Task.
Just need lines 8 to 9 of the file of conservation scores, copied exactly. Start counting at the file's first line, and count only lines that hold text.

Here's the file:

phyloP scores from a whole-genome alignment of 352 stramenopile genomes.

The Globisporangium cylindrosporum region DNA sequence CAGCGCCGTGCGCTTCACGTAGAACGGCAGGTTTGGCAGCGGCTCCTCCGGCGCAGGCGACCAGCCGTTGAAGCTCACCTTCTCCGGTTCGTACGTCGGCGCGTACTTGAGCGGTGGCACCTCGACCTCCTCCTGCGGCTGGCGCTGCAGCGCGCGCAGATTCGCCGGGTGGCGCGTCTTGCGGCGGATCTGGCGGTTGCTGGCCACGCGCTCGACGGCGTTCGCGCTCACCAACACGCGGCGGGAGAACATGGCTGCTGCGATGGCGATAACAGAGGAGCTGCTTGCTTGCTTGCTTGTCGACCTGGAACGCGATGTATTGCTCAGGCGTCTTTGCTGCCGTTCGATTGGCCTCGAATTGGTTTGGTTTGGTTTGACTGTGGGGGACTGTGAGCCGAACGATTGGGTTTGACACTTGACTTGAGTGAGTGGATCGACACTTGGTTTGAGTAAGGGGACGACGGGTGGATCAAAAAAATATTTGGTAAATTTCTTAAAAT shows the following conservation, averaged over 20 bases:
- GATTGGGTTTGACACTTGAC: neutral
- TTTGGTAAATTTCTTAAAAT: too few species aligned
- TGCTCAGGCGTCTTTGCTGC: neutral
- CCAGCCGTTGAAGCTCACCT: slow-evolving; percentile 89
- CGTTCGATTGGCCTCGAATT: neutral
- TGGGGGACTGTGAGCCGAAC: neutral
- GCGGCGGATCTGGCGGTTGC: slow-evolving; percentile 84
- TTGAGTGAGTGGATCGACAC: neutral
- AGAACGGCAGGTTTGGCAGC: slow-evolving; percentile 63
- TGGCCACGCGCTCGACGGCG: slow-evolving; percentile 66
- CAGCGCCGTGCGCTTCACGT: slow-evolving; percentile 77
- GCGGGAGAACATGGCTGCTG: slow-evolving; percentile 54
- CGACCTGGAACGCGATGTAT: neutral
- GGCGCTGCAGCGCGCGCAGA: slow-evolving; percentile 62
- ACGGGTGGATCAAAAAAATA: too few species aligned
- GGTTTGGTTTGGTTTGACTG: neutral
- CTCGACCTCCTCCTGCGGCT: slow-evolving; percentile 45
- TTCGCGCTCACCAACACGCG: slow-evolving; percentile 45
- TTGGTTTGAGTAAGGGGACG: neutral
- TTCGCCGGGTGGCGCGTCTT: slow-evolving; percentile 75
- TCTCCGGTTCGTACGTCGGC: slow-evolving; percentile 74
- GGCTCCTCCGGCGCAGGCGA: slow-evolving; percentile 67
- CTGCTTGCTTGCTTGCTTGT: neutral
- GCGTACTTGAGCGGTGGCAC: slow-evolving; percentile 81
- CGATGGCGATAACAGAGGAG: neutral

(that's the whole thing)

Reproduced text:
- TGGGGGACTGTGAGCCGAAC: neutral
- GCGGCGGATCTGGCGGTTGC: slow-evolving; percentile 84